Lakefront apartment in Lenno, Province of Como, Italy
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  • Purchasing Process Duration: 6 months
  • Transaction Costs (for Luxury Real Estate): 28-30%
  • Golden Visa Status: N/A

Italy is becoming a hotspot for high-net value individuals looking for a second home they can enjoy and also earn an income from. Research from Knight Frank’s Global Buyer Survey recently ranked Italy as one of the world’s top five second-home destinations, with European and North American buyers particularly enjoying the beautiful lakeside lodges, snow-decked cottages for skiing and untouched beaches of the region.

Italy’s flat tax policy has drawn interest from non-nationals, as it allows overseas residents (irrespective of their citizenship), who move to Italy and become Italian tax residents, to pay a lump sum form of taxation on all non-Italian sourced income for up to 15 years.

Recognised as a largely “no restrictions” country, property purchases in Italy are quite straightforward for non-nationals but can take up to 6 months to process.

It is essential you acquire the right professional help, in the form of specialized solicitors and wealth management advisors, to streamline the process and ensure it takes place legally. Transaction costs in Italy differ from property to property but can be up to 20% of the property value including foreign exchange fees, notary, and legal fees.

Finding the perfect second home in Italy is worth the effort and the steps below will help you along your journey:

Step 1: The Online Search

Exploring online, you can easily browse different destinations, get a feel for a range of locations, and narrow your shortlist down to the perfect properties for your needs.

View 15,000+ luxury homes for sale in Italy

  • Top tips for Success: You may find your dream Italian property is represented by a number of different agencies. Don’t be alarmed, this is quite normal and shouldn’t impact your chance to view and purchase.
  •  Professional help: Online marketplaces and forums and real estate agents.

Step 2: Choose your Location

Take time to explore the pros and cons of each area and consider your needs. Do you want to live in an expat area or prefer something less popular with tourists? What amenities and attractions do you need nearby?

  • Top tips for Success: Explore online and you’ll find a range of local guides and information from experienced real estate agencies as well as residents in your chosen areas.
  • Professional help: Online marketplaces and guides and real estate agents.

Step 3: Finding the Right Property Type

  • Top tips for Success:  If you’re looking for a rare historic property (either a Tuscan farm ranch, a castle or a palazzo), Italy is one of the top destinations in the world, with only France offering more castle-style properties for sale. On the opposite end of the upscale market, newly-built apartments are available but represent a smaller percentage of the real estate stock. But if you’re looking for a villa, there is definitely something elegant and unique for every buyer.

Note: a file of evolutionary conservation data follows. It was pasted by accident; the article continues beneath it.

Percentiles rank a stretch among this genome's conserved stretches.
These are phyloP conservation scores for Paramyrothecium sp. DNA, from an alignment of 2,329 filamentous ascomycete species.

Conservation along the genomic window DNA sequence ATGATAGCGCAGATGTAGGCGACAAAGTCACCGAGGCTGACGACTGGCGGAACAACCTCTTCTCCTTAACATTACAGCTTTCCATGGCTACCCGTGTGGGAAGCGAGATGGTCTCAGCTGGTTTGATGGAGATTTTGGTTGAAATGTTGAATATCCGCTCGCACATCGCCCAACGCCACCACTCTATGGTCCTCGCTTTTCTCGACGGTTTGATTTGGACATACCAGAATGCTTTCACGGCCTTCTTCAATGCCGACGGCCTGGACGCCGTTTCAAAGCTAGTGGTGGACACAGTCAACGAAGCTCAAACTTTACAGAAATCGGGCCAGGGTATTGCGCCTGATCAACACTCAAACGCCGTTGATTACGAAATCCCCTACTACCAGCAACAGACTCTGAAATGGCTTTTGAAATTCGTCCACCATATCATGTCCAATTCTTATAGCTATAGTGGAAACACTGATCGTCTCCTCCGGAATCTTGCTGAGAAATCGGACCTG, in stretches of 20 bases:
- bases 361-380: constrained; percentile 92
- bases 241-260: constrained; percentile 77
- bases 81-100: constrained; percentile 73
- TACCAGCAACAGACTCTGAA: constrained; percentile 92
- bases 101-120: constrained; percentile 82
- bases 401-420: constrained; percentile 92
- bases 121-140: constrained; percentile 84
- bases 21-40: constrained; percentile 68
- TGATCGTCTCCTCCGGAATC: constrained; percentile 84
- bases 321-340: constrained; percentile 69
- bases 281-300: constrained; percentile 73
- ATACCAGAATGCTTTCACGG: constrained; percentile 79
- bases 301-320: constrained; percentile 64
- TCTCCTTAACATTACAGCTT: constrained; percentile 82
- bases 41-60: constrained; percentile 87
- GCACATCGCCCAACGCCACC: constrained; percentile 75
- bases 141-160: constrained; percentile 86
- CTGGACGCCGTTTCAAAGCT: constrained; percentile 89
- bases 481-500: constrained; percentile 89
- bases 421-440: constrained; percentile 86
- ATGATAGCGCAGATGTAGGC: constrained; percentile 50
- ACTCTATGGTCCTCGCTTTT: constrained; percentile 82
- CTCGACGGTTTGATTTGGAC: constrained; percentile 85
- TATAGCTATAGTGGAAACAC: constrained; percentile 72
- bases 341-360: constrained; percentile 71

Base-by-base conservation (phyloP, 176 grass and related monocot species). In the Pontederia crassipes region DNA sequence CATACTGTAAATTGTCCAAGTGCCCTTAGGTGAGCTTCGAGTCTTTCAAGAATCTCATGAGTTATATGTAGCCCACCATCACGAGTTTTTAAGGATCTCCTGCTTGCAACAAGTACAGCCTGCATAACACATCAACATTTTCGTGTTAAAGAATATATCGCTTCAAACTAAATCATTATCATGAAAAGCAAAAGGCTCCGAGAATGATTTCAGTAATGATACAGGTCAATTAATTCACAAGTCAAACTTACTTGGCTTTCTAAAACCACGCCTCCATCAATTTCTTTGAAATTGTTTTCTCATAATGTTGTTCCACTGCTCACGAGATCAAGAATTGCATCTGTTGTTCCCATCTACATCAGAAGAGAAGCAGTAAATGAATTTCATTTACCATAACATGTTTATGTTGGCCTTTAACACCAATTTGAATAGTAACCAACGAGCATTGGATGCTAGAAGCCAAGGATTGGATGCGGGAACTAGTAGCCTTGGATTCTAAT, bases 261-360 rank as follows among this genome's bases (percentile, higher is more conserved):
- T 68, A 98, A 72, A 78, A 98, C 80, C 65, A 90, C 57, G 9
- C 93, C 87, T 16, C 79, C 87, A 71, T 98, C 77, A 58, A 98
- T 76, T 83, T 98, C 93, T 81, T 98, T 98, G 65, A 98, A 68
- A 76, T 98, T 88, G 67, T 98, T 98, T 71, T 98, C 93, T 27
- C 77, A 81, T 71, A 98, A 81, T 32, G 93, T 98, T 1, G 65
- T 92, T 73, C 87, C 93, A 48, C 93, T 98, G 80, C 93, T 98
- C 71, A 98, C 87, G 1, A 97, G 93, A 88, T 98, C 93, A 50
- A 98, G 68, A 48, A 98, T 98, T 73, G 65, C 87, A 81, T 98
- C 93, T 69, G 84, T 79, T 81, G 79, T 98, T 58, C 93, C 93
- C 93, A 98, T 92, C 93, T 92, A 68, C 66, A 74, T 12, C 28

• Professional help: Real estate professionals

Step 4: Freehold VS leasehold properties 

The legalities around freehold and leasehold properties in Italy can be complex, so ensure you get appropriate professional advice. Most new-build Italian property is sold freehold, but this isn’t always the case with older and renovated properties. Keep in mind you do not need building permission to restore an Italian property, but you will need a SCIA (Certified Start of Activity Report) from your local municipal office. There are also historical, artistic, landscape, environmental or hydro-geological protections for some properties so it is vital you get the right guidance from your advisors. 

  • Top tips for Success: Always take time to check before investing in a property which needs significant work. Ensure all legal checks are conducted and the renovations you want to make can be legally carried out before you sign any contracts.
  • Professional help: Wealth management advisor with real estate experience and architects or similar to assess historic properties.

Step 5: Open your Italian Bank Account

You require an Italian bank account to purchase your chosen property. It needs to be done in person. Prior to opening the account, you will need to obtain your codice fiscale or tax code. You can apply for your codice fiscale either at the Italian Embassy in your home country or  at any Revenue Office in Italy. This code is essential for almost all day-to-day activities in Italy, including opening your bank account.

You can open an account at any branch of your chosen Italian bank, and you will need your passport, proof of address (even if abroad) and your codice fiscale.

  • Top tips for Success: While it is not essential to open an Italian bank account and you can rely on your Notary, it is much more convenient and cost effective to have a bank account in Italy to run and manage your new second home.
  • Professional help: solicitor or wealth management advisor with expertise in expat and international clients.

Step 6: Finding your real estate agent

There are 500+ Italy-based agencies registered on JamesEdition.com. Almost 80% of them are local brokerage companies with no ties to global real estate brands. The remaining 20% are represented by Coldwell Banker, Engel & Völkers, Sotheby’s International Realty, and Christie’s International Real Estate. How to contact an agent? Just hit the “Send Message” button on a listing page